All university campuses struggle with the challenges of adapting to a rapidly-evolving landscape of user demands and must juggle limited resources in a climate of uncertainty. The mushrooming of student activity centers on campuses everywhere (wryly described in a Chronicle article: Forget Classrooms. How Big Is the Atrium in the New Student Center? By Michael J. Lewis [11 July 2003]) is echoed in the library world in a wave of transformations of library space into Information Commons or Learning Commons, which seek to provide the support and equipment that today's students appear to need. Library and IT literatures bristle with reports of Commons built and Commons planned, and professional meetings feature panel discussions (see ALA Midwinter preconference, January 2004)
Added 27 January:
Our organizational structure and internal systems are designed for a model of service that assumes users come to the physical library to interact with print resources. And of course many do --but this (traditional) mode of access to information is increasingly displaced by Web activities, to which we have made (more or less grudging) accomodations.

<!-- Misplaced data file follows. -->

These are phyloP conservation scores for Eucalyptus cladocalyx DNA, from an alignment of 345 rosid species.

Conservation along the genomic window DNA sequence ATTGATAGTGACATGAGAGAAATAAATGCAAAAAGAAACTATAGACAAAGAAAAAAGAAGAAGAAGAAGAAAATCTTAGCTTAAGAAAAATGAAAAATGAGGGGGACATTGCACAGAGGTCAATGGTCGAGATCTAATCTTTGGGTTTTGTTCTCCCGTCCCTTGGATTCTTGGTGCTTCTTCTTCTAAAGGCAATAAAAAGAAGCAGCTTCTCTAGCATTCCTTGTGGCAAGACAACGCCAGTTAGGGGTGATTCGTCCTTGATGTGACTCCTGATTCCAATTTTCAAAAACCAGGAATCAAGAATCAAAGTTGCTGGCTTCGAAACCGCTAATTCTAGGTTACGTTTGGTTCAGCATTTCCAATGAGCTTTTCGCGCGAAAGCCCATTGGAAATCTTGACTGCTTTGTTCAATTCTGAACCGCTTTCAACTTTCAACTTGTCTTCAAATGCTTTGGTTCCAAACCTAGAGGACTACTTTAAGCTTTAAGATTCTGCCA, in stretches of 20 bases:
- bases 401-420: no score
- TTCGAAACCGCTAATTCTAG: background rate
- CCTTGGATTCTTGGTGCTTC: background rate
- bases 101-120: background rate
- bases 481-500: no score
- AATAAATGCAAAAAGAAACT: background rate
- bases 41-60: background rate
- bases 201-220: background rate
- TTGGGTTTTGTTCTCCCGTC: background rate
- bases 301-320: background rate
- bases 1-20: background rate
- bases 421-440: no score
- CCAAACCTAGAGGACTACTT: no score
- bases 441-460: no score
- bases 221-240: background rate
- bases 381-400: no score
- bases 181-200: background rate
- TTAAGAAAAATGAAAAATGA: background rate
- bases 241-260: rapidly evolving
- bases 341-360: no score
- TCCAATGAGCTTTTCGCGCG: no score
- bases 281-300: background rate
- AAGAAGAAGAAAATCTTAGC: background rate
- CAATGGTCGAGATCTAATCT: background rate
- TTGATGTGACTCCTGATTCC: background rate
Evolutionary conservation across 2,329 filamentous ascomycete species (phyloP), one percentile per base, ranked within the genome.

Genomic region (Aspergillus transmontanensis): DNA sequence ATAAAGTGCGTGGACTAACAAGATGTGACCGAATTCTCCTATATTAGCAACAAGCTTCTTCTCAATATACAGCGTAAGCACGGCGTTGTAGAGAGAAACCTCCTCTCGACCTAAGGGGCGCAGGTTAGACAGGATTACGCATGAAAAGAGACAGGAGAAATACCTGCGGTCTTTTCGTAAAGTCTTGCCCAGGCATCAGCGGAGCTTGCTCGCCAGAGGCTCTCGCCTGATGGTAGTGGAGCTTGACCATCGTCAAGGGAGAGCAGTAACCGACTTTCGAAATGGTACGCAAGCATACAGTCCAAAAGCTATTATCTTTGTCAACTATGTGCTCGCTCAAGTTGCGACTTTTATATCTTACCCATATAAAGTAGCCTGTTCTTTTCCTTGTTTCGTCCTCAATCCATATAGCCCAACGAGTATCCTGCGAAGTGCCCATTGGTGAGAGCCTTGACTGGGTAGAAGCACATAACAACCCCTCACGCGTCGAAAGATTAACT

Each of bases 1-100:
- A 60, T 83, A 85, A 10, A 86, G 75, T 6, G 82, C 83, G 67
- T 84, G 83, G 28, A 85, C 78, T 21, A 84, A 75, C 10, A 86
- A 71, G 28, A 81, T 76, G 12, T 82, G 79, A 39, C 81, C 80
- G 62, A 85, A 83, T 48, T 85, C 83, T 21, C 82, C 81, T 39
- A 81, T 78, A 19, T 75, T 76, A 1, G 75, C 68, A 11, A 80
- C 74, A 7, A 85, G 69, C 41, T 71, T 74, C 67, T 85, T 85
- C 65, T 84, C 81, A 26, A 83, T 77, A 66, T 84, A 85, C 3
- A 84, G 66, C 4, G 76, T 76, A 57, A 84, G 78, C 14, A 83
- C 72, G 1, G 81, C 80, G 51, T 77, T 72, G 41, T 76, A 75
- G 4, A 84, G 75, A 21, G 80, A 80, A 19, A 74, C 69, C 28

We know that has to change --that our static Web pages are troublesome to keep in order, that our users have difficulty finding what they think they need via the interfaces we provide for them, and that we're "behind" in development and promulgation of technologies for information access and information management.
We comfort ourselves with the reassurances that (1) our peer institutions are as far behind as we, and that (2) we don't have the skills/expertise/manpower/budget to effect fundamental changes.